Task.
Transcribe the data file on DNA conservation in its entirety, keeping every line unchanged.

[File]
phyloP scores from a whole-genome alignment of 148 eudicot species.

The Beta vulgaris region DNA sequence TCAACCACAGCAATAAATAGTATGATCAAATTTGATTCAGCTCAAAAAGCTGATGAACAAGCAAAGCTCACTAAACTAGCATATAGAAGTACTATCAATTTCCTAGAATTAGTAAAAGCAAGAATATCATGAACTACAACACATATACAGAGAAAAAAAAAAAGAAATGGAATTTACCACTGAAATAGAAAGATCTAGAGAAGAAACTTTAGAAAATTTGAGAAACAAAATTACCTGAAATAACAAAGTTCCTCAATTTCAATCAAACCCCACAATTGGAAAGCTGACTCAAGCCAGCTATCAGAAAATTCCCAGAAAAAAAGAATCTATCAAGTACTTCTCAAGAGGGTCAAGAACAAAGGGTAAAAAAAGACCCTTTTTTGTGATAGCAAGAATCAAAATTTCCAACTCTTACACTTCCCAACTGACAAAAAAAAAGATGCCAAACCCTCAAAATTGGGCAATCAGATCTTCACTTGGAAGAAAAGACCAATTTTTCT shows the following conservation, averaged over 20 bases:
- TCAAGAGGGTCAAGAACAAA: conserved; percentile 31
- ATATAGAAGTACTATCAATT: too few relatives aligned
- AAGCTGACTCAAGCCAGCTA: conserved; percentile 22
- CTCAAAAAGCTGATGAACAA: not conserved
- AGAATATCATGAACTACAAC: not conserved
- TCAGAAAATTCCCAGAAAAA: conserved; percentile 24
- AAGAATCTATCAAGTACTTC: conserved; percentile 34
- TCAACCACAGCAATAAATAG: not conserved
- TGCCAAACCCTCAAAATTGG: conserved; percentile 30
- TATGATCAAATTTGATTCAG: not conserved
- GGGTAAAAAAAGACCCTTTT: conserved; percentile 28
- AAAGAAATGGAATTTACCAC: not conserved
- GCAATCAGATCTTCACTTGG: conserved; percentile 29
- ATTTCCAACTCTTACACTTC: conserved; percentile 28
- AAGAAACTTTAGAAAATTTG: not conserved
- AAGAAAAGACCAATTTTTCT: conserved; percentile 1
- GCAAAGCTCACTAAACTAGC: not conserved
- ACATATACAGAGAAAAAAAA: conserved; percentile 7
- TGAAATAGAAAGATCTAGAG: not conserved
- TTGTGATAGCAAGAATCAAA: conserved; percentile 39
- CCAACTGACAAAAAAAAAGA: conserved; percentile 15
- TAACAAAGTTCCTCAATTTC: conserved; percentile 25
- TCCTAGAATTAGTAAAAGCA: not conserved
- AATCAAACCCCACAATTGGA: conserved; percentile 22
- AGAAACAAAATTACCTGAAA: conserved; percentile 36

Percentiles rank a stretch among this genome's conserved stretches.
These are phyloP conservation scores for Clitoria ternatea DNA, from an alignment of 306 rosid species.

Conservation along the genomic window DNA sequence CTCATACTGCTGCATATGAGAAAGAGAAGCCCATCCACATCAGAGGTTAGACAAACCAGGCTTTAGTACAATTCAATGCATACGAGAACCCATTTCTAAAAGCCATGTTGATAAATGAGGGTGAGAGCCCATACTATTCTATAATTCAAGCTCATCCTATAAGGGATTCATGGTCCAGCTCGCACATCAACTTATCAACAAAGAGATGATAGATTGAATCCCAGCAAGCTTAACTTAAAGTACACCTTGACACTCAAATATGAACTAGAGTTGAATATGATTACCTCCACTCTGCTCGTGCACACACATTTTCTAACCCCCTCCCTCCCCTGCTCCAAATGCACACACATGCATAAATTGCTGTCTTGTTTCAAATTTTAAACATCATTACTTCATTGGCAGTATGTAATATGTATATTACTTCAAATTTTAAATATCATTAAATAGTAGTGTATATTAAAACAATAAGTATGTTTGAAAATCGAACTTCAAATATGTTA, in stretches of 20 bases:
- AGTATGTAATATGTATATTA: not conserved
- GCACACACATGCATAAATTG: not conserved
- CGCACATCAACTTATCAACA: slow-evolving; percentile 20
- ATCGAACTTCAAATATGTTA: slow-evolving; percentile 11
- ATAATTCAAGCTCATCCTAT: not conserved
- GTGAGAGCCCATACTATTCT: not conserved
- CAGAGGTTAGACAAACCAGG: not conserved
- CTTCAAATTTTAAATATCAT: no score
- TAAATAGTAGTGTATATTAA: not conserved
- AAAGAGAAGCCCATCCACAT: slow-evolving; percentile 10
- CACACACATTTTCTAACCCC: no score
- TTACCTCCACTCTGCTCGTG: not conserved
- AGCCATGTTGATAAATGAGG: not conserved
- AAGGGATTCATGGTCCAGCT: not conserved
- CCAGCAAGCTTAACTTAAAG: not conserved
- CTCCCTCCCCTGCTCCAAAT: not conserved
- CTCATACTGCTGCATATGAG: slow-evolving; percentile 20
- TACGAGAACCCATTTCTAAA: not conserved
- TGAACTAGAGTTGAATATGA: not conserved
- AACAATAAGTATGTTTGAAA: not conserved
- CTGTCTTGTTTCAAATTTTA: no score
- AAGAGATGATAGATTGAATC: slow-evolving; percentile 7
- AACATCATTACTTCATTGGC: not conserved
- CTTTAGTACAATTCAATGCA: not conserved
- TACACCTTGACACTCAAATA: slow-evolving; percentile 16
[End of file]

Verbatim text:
phyloP scores from a whole-genome alignment of 148 eudicot species.

The Beta vulgaris region DNA sequence TCAACCACAGCAATAAATAGTATGATCAAATTTGATTCAGCTCAAAAAGCTGATGAACAAGCAAAGCTCACTAAACTAGCATATAGAAGTACTATCAATTTCCTAGAATTAGTAAAAGCAAGAATATCATGAACTACAACACATATACAGAGAAAAAAAAAAAGAAATGGAATTTACCACTGAAATAGAAAGATCTAGAGAAGAAACTTTAGAAAATTTGAGAAACAAAATTACCTGAAATAACAAAGTTCCTCAATTTCAATCAAACCCCACAATTGGAAAGCTGACTCAAGCCAGCTATCAGAAAATTCCCAGAAAAAAAGAATCTATCAAGTACTTCTCAAGAGGGTCAAGAACAAAGGGTAAAAAAAGACCCTTTTTTGTGATAGCAAGAATCAAAATTTCCAACTCTTACACTTCCCAACTGACAAAAAAAAAGATGCCAAACCCTCAAAATTGGGCAATCAGATCTTCACTTGGAAGAAAAGACCAATTTTTCT shows the following conservation, averaged over 20 bases:
- TCAAGAGGGTCAAGAACAAA: conserved; percentile 31
- ATATAGAAGTACTATCAATT: too few relatives aligned
- AAGCTGACTCAAGCCAGCTA: conserved; percentile 22
- CTCAAAAAGCTGATGAACAA: not conserved
- AGAATATCATGAACTACAAC: not conserved
- TCAGAAAATTCCCAGAAAAA: conserved; percentile 24
- AAGAATCTATCAAGTACTTC: conserved; percentile 34
- TCAACCACAGCAATAAATAG: not conserved
- TGCCAAACCCTCAAAATTGG: conserved; percentile 30
- TATGATCAAATTTGATTCAG: not conserved
- GGGTAAAAAAAGACCCTTTT: conserved; percentile 28
- AAAGAAATGGAATTTACCAC: not conserved
- GCAATCAGATCTTCACTTGG: conserved; percentile 29
- ATTTCCAACTCTTACACTTC: conserved; percentile 28
- AAGAAACTTTAGAAAATTTG: not conserved
- AAGAAAAGACCAATTTTTCT: conserved; percentile 1
- GCAAAGCTCACTAAACTAGC: not conserved
- ACATATACAGAGAAAAAAAA: conserved; percentile 7
- TGAAATAGAAAGATCTAGAG: not conserved
- TTGTGATAGCAAGAATCAAA: conserved; percentile 39
- CCAACTGACAAAAAAAAAGA: conserved; percentile 15
- TAACAAAGTTCCTCAATTTC: conserved; percentile 25
- TCCTAGAATTAGTAAAAGCA: not conserved
- AATCAAACCCCACAATTGGA: conserved; percentile 22
- AGAAACAAAATTACCTGAAA: conserved; percentile 36

Percentiles rank a stretch among this genome's conserved stretches.
These are phyloP conservation scores for Clitoria ternatea DNA, from an alignment of 306 rosid species.

Conservation along the genomic window DNA sequence CTCATACTGCTGCATATGAGAAAGAGAAGCCCATCCACATCAGAGGTTAGACAAACCAGGCTTTAGTACAATTCAATGCATACGAGAACCCATTTCTAAAAGCCATGTTGATAAATGAGGGTGAGAGCCCATACTATTCTATAATTCAAGCTCATCCTATAAGGGATTCATGGTCCAGCTCGCACATCAACTTATCAACAAAGAGATGATAGATTGAATCCCAGCAAGCTTAACTTAAAGTACACCTTGACACTCAAATATGAACTAGAGTTGAATATGATTACCTCCACTCTGCTCGTGCACACACATTTTCTAACCCCCTCCCTCCCCTGCTCCAAATGCACACACATGCATAAATTGCTGTCTTGTTTCAAATTTTAAACATCATTACTTCATTGGCAGTATGTAATATGTATATTACTTCAAATTTTAAATATCATTAAATAGTAGTGTATATTAAAACAATAAGTATGTTTGAAAATCGAACTTCAAATATGTTA, in stretches of 20 bases:
- AGTATGTAATATGTATATTA: not conserved
- GCACACACATGCATAAATTG: not conserved
- CGCACATCAACTTATCAACA: slow-evolving; percentile 20
- ATCGAACTTCAAATATGTTA: slow-evolving; percentile 11
- ATAATTCAAGCTCATCCTAT: not conserved
- GTGAGAGCCCATACTATTCT: not conserved
- CAGAGGTTAGACAAACCAGG: not conserved
- CTTCAAATTTTAAATATCAT: no score
- TAAATAGTAGTGTATATTAA: not conserved
- AAAGAGAAGCCCATCCACAT: slow-evolving; percentile 10
- CACACACATTTTCTAACCCC: no score
- TTACCTCCACTCTGCTCGTG: not conserved
- AGCCATGTTGATAAATGAGG: not conserved
- AAGGGATTCATGGTCCAGCT: not conserved
- CCAGCAAGCTTAACTTAAAG: not conserved
- CTCCCTCCCCTGCTCCAAAT: not conserved
- CTCATACTGCTGCATATGAG: slow-evolving; percentile 20
- TACGAGAACCCATTTCTAAA: not conserved
- TGAACTAGAGTTGAATATGA: not conserved
- AACAATAAGTATGTTTGAAA: not conserved
- CTGTCTTGTTTCAAATTTTA: no score
- AAGAGATGATAGATTGAATC: slow-evolving; percentile 7
- AACATCATTACTTCATTGGC: not conserved
- CTTTAGTACAATTCAATGCA: not conserved
- TACACCTTGACACTCAAATA: slow-evolving; percentile 16